Farm to table eating and buying or making our food is growing in popularity daily! Antiques enthusiasts, though, have always appreciated the tools and methods of home made.
Butter started out as a farm product and wasn't readily available in city homes until the 20th century. Until the late 19th century, butter was made slowly - daily or weekly - by hand in a variety of butter churns after the cows were milked. These churns were made of glass, wood or metal and they were for home or farm use, not commercial.
Today, these antique churns are lovely collectibles to enjoy or display in your home.
The earlier butter churns are the ones with which most people are familiar. It has a long pushing part (called a dasher) inserted in the bottom container that looks a lot like a small barrel. Because the constant pushing motion of churning the milk was tough work, crank-style handles were adapted to the design and a tabletop churn was developed.
Cylinder churns are a type of wooden tabletop churn that became very popular in the early 1900s. Originally, these sold for under $5, but today they sell for as much as several hundred dollars. One is featured in today's column and is made of white cedar wood, with a carefully fitted lid, double dasher and crank.
Butter churns of glass also were developed in the early 1900s. Heavy glass jars were fitted with a churning mechanism made of iron and wood. These conveniently-sized butter churns are still seen today in antiques shops and make interesting decorations in today's kitchens.
Butter making itself included several steps beyond the simple, yet work-intensive, process of churning. Carrot juice was often used to add color to butter, which is usually a pale yellow and differs depending on the cows and their eating habits.
After milk was churned, the resulting butter still needed to be worked and paddled to remove the excess water. Often done by hand, simply by working the butter in a large wooden bowl, the water removal process could be quickened by the use of a simple machine called a butter worker.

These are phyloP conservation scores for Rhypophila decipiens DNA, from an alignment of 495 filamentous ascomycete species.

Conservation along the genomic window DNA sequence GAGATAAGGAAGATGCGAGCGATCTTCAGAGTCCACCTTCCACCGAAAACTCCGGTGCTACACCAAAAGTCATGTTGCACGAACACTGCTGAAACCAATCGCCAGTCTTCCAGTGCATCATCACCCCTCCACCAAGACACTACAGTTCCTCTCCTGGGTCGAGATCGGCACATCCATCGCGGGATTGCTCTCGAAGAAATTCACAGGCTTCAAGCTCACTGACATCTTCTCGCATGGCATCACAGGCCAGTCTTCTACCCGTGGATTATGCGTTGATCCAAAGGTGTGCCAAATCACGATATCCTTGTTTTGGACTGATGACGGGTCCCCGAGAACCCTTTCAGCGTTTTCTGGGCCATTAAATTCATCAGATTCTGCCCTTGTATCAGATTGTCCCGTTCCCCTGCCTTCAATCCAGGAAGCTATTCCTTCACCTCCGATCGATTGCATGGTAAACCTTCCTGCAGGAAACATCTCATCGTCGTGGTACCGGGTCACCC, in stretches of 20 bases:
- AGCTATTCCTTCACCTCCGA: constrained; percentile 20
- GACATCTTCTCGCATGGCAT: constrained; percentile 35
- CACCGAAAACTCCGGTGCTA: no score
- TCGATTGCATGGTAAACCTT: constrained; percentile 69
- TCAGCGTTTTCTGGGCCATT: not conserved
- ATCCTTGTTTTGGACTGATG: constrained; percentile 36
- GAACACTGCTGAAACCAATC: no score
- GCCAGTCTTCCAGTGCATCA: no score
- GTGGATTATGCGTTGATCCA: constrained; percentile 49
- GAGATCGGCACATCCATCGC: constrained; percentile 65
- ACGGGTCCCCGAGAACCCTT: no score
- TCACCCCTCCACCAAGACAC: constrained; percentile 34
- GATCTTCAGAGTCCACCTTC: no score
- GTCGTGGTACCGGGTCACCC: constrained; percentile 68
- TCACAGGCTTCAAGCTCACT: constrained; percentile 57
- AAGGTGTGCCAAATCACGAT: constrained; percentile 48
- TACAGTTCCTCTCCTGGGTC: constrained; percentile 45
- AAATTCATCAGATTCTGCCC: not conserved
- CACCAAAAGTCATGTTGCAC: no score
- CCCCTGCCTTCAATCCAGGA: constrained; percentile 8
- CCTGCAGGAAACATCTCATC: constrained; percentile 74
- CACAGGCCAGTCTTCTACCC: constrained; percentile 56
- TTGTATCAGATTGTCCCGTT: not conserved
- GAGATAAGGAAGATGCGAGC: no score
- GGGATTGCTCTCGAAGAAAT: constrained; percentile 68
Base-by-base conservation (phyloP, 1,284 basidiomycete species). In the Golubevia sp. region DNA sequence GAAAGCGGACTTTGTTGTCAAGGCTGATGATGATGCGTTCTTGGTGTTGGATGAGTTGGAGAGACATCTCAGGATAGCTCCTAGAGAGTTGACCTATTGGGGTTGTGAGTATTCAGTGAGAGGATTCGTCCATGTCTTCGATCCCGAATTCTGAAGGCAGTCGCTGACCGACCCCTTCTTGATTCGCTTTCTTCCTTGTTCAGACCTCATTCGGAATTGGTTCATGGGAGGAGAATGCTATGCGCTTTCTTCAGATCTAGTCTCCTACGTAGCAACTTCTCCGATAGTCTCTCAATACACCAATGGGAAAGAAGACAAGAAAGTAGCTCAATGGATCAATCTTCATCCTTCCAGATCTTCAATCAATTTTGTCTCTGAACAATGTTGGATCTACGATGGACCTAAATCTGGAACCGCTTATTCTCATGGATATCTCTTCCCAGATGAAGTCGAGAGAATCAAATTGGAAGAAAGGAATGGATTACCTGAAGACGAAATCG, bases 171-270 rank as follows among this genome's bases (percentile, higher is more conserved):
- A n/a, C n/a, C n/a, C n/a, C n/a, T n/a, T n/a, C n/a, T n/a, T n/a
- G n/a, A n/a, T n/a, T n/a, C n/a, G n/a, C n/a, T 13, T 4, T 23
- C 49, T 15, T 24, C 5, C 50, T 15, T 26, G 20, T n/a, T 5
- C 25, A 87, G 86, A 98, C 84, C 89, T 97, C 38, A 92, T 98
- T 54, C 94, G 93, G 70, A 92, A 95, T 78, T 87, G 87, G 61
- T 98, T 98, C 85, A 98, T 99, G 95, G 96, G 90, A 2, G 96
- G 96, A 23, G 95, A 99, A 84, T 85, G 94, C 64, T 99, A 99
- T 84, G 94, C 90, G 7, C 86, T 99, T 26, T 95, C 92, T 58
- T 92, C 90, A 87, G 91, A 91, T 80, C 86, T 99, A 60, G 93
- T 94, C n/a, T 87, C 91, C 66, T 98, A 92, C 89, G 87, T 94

These old gadgets date to the early 1900s and look like a flat box, fitted with a corrugated wooden roller turned by a crank. After removing water, the butter was shaped into butter molds and stamped.
Wooden molds and stamps are interesting to collect. Usually showing a design of flowers, animals, fruit and such, some butter molds had initials. In early years, butter would be marked to show the farm or family that made it.
There were even small molds that shaped butter into the three-dimensional look of an animal or acorn, like a butterball. Stamps were usually made of hardwood, but some were produced in glass, pottery and aluminum.
Farmers' wives would sell their homemade butter at a weekly market to earn household money. A mold or stamp was important to mark their products. Carved by a husband or a local craftsman, these molds made the butter look lovely and also identified it as hers, so that buyers could seek her butter again.
These molds are sought today. According to antiques experts, they are fast disappearing from most antiques markets.
Other curious ways in which butter was made include in a "piggy" churn that was made of tin and looked like a swine. It was suspended from a ceiling by hooks and swung back and forth. Dating to about 1875, this method was preceded by butter making in real pigskins, apparently one of the earliest methods of churning milk into butter where the butter maker stomped or walked on the skin.
Another butter making method that is amazing but practical is a method that dates to the 19th century. It seems that farmers would pour warm milk into a goatskin and hitch it to a horse to be bounced along while riding miles and miles until it was churned for use.
Butter churns are often classified as primitives in the antiques world because many of the early butter churns were made by hand and were not identical in form. Today, primitives are also commonly grouped with country collectibles. Both classifications are popular across the country with antiques enthusiasts.
For comments or suggestions on local treasures to be featured in Antique of the Week, Maureen Zambito can be reached via email at: firstname.lastname@example.org or by writing in care of this newspaper.